What are the implications of Dennis Cheek's background as a pastor and church-planter, his appearance on Stanford University Chi Alpha Christian Fellowship leader Glen Davis's list of "Pentecostal/Charismatic/Third Wave leaders" [along side John Ashcroft, Sarah Palin & James Watt] and his years with the controversial and polarizing John Templeton Foundation?
Brothers told C-J that no front runner had been identified, but the board was "very pleased with what it heard" and wanted more time to check into the candidates' backgrounds...

Cheek Responds

This from Dennis W. Cheek:

I wrote the creationist article in question and another in a similar vein more than a quarter of a century ago. At that time I had little formal background in biology or theology. Subsequent growth in my own knowledge and experience in many domains led me to find my earlier work quite unsound. As many leaders within the K-12 science education community know (e.g., Gerald Wheeler, former NSTA Executive Director and old-time members of the Council of State Science Supervisors), I do not find the views labeled young earth creationism, old earth creationism, and Intelligent Design (e.g., Phil Johnson, Michael Behe, William Dembski) at this point compelling theologically or scientifically. I sometimes speak on this topic at religious colleges and universities.

I concur fully with the very well-reasoned and well-articulated opinion of the judge in the Dover case in PA that these positions have not led to anything yet that qualifies as science. Deciding precisely what is or is not science is admittedly a bit hard to pin down fully since the demarcation arguments regarding science are still quite robust among professional philosophers of science. The judge found that the ID views are fundamentally religious (I would also add metaphysical) in nature and do not belong in the science classroom as part of the formal scientific curriculum. At a minimum it also would make sense to require that such views would have to become widely taught at the collegiate level first for those aspiring to BE scientists and widely expressed throughout the scientific literature before they were taught as part of the formal science curriculum. In this sense, K-12 schools should always trail the academic conversations about what “counts” as human knowledge worth all students knowing rather than leading the way. If we use “cold fusion” as but one small example, cold fusion should not have been taught in K-12 schools within the physics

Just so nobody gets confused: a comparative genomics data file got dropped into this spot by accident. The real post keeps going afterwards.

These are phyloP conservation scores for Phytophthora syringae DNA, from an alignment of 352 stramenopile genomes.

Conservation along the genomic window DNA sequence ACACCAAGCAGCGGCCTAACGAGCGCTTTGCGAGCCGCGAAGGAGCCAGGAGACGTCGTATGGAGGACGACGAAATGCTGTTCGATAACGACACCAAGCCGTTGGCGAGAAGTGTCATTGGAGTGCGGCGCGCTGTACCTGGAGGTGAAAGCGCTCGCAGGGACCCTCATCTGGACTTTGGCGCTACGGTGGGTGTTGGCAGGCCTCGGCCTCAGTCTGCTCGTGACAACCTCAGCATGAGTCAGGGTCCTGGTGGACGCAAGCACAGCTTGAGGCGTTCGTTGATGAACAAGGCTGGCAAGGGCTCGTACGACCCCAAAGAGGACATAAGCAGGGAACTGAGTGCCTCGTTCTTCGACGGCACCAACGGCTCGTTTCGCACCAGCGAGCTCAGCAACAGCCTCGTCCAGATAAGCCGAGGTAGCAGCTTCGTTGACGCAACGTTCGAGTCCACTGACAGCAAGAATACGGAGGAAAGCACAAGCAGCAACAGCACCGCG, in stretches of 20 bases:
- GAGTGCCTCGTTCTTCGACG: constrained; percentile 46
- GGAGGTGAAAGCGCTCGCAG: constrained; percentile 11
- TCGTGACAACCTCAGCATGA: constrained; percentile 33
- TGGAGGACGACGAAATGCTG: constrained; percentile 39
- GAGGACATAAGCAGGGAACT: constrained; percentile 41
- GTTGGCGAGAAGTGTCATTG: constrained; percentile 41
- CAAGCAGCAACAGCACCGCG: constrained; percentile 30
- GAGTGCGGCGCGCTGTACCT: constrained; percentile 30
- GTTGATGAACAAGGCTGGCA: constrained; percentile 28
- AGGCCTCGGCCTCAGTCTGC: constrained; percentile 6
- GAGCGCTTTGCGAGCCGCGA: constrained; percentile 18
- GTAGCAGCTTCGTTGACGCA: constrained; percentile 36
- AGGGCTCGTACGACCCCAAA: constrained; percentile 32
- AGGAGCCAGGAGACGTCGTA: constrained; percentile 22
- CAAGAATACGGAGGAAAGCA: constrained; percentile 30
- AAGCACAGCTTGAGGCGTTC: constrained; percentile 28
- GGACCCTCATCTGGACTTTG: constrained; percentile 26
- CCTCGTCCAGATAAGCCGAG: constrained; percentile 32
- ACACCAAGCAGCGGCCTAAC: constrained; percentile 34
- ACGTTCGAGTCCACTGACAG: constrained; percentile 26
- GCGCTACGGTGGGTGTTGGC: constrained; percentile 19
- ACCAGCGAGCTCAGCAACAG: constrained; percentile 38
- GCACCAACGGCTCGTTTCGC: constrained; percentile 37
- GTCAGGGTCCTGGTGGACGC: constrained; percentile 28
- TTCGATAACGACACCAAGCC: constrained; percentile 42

curriculum as “fact” simply because a set of peer-reviewed articles advanced it. Subsequent work failed to replicate the findings and the scientific community was able to say with certainty that no such achievement occurred – at least not yet. Within the science classroom teachers need to treat with respect students whose metaphysical views lead them to strongly react against certain aspects of modern science while at the same time requiring students to demonstrate that they have good understanding of essential scientific concepts and contemporary understandings including evolution. The Project 2061 Benchmarks for Science Literacy, a project of the American Association for the Advancement of Science (AAAS) with which I have been associated for a long time as an advisor, speaks to these issues in several of its benchmarks. I funded while VP at the Kauffman Foundation a large project for the National School Boards Association and the AAAS to prepare training materials for school boards across the nation dealing with how to handle controversial issues in science, technology, engineering, and mathematics education (e.g., evolution, dissection, global climate change, use of calculators). These materials are starting to roll out through state-level school board associations and several national and statewide training sessions have occurred. Information on this project and resources can be found on the NSBA website. I have also been an informal advisor for several years to the AAAS Dialogue on Science, Ethics, and Religion (DOSER).